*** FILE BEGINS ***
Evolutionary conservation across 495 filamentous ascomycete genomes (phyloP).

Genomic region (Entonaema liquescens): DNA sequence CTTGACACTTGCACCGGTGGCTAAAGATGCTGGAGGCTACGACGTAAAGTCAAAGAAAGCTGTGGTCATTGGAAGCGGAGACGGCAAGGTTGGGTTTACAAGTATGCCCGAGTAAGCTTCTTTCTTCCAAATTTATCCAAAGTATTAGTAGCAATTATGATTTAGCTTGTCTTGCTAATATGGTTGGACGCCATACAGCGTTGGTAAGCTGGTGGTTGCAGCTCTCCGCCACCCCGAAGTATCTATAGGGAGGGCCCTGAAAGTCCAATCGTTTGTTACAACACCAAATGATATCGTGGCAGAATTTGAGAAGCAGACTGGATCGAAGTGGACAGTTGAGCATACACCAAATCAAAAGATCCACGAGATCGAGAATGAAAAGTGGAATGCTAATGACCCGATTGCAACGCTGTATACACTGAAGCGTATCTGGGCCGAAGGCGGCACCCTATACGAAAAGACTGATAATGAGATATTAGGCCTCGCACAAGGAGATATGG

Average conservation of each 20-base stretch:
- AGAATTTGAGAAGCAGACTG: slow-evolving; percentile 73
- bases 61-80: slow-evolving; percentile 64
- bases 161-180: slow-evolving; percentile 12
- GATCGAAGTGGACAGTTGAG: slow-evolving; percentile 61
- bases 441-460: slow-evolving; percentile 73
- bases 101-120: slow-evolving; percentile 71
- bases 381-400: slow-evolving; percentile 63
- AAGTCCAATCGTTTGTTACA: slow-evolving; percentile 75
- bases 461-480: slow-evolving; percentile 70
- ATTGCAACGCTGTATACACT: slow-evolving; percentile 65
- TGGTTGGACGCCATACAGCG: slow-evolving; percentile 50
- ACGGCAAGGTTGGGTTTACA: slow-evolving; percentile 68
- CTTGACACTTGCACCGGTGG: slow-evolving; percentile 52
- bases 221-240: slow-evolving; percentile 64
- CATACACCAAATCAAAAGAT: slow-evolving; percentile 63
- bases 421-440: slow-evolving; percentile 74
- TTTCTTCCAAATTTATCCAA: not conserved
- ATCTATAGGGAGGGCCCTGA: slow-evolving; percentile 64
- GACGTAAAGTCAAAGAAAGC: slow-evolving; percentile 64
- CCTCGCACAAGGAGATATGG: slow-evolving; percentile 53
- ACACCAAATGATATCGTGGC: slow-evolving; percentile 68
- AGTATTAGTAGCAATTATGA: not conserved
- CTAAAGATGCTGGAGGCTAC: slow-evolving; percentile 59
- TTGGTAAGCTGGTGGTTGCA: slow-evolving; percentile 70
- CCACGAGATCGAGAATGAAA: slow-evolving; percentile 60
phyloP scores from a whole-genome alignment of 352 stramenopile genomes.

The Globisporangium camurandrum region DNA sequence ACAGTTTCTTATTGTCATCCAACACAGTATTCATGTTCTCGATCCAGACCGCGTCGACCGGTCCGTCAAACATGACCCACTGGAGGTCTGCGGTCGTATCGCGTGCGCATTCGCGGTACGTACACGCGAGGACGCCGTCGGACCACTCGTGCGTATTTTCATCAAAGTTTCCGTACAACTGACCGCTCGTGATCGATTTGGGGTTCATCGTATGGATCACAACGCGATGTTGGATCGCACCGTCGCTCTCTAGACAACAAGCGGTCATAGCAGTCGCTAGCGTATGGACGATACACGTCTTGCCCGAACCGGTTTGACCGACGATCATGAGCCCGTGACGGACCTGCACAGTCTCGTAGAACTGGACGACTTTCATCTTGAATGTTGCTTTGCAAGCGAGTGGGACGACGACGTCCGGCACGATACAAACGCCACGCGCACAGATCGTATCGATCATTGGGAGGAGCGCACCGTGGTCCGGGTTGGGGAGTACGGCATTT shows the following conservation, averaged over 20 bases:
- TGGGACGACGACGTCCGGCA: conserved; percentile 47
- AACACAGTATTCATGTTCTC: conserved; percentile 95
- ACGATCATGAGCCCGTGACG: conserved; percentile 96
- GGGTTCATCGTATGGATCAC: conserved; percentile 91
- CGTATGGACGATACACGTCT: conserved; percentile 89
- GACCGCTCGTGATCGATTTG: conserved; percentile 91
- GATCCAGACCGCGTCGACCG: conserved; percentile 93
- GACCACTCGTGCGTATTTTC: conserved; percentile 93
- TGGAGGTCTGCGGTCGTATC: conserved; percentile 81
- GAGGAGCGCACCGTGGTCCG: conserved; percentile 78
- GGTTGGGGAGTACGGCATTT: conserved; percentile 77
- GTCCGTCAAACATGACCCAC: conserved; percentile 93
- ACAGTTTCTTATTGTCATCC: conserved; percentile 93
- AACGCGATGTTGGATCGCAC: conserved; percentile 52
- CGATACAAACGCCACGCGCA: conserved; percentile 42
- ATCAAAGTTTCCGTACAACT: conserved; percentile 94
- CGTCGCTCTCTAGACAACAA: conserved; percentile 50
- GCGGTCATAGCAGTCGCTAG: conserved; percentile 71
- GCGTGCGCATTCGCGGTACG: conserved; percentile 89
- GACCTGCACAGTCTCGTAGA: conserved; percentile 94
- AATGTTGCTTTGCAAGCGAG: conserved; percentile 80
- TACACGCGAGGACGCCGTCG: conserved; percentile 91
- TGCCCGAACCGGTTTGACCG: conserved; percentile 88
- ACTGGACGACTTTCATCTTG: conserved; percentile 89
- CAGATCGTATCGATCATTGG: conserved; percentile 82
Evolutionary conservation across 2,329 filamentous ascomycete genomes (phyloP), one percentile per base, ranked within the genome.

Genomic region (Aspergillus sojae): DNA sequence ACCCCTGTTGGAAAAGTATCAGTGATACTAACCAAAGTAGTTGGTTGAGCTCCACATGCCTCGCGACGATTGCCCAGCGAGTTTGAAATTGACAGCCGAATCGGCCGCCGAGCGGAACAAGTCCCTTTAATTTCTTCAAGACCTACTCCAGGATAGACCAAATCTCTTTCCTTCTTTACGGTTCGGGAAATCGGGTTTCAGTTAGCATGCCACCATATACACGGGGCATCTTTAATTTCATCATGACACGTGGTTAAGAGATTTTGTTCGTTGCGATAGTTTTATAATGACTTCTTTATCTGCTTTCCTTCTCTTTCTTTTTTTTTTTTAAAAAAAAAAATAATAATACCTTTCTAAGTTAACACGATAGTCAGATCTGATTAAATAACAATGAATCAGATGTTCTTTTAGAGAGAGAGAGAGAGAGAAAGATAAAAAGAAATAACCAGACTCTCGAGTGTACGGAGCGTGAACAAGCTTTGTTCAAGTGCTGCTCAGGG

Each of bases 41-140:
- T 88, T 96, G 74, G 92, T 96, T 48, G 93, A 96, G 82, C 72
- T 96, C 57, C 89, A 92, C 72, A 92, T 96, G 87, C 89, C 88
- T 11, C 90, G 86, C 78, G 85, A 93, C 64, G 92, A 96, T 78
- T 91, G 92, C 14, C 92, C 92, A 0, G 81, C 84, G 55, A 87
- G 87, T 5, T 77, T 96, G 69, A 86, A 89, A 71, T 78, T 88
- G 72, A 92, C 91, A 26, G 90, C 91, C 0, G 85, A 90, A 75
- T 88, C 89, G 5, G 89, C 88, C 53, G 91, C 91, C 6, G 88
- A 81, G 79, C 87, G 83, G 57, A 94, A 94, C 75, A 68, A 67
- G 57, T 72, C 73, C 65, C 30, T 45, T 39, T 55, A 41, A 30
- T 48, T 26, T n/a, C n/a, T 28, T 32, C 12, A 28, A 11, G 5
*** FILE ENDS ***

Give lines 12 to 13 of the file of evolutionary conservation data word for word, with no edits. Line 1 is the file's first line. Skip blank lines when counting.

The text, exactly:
- bases 461-480: slow-evolving; percentile 70
- ATTGCAACGCTGTATACACT: slow-evolving; percentile 65